From John Houstoun5
ALS: American Philosophical Society
Savannah in Georgia 17th. March 1778.
Having the Honor to act as Governor of this State I take the Liberty of addressing you upon a Case of a most singular Nature. Mr. OBrien a Gentleman of this State had a Son, whose Name is William, at Smith’s Academy, Stoke Newington, about six Miles from London, at School, under the Charge of one Mr. William Telfair an American Merchant resident in London.6 A Report prevails here, which seems to be too well authenticated, that this young Gentleman has been by some Means or other trepan’d or forced on Board of a Man of War in the Thames and is there detained a Prisoner.
The Parents are much afflicted by the Account, and cannot find out the Name of the Ship in which their Son is. They have therefore requested of me to make application to you on the Subject, and in the most earnest Manner to solicit that you will be pleased to use every Means in your Power to find out how this Matter stands, and if possible to effect an Exchange of the young Gentleman if he has by any Means been made a Prisoner. The State will engage to furnish one in Exchange for him to be delivered to the most convenient Britanic Officer. I have the Honor to be with the greatest Respect, Sir Your most Obedient Servant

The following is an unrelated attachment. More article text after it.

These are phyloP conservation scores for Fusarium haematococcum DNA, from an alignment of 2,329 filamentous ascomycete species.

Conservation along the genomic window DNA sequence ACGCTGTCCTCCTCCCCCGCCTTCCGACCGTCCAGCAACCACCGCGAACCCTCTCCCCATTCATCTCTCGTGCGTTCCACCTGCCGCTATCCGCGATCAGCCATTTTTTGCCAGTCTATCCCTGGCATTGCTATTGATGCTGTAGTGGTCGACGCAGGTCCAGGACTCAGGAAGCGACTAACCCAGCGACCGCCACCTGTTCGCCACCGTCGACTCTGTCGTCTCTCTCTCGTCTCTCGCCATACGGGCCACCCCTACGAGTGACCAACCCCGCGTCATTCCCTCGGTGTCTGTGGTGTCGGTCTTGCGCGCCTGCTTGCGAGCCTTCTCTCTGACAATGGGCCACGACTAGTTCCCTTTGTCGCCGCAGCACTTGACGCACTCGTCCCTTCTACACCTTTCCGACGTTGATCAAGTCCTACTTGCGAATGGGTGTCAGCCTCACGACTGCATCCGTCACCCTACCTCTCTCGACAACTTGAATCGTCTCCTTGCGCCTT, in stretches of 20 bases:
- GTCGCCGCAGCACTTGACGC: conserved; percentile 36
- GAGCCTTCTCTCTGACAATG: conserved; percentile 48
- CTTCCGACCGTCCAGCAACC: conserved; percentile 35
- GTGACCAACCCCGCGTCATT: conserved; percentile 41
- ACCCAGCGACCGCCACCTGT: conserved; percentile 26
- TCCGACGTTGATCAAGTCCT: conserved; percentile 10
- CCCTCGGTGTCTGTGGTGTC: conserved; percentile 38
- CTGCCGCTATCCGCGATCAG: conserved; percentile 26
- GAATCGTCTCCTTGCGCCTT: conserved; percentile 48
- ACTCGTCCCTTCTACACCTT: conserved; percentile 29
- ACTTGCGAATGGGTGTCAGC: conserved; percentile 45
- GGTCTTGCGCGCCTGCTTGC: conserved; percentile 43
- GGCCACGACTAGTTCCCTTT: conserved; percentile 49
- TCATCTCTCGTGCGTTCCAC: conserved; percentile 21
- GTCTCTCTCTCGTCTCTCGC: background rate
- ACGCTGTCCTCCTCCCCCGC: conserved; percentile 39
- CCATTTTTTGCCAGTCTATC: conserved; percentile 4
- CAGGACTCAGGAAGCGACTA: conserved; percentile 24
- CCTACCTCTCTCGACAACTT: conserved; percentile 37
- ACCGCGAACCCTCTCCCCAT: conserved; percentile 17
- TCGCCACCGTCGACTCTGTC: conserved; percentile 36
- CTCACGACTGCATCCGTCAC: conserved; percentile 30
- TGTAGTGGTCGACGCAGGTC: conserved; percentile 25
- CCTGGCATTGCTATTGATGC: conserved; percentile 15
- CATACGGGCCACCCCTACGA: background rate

Endorsed: John Houstoun Georgia Young Bryan
Notation: March 17. 1778
5. He had been elected governor of Georgia the previous January: DAB.
6. The father was probably William O’Bryen or O’Brien, one of the Georgia treasurers, for whom see the Directory of Congress under O’Bryen; a man of that name was sending remittances to his son in England: Smith, Letters, VIII, 355–6. William Telfair was a Loyalist and business associate of his brother Edward (above, XVIII, 52 n); they had one of the largest commercial houses in Savannah: Laurens Papers, VII, 219 n.